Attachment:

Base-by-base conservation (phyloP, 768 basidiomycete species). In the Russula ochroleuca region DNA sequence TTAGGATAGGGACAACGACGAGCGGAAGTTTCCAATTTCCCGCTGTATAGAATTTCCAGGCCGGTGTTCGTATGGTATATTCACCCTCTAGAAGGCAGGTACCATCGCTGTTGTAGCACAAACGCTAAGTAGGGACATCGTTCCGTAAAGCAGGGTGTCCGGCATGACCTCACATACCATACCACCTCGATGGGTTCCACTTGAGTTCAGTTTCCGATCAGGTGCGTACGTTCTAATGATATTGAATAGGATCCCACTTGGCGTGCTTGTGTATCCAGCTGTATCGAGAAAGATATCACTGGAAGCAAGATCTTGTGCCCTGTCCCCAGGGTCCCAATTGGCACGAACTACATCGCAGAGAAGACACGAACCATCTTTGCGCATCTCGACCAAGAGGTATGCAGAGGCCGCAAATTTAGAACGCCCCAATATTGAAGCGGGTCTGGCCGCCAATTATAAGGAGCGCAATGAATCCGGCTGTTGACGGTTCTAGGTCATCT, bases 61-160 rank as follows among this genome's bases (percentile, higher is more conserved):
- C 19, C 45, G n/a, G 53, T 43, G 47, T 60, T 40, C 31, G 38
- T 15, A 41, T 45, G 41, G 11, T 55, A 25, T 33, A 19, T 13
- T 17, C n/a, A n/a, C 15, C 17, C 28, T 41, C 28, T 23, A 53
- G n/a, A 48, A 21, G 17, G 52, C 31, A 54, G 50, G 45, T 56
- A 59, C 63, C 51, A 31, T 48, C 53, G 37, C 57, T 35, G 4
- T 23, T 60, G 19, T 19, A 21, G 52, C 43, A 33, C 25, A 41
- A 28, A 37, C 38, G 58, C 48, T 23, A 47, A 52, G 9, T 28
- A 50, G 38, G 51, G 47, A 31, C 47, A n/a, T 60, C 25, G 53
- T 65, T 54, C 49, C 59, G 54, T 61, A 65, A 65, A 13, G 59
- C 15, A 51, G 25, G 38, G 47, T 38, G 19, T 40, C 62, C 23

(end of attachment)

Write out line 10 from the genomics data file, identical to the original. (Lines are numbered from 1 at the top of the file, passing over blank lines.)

- T 65, T 54, C 49, C 59, G 54, T 61, A 65, A 65, A 13, G 59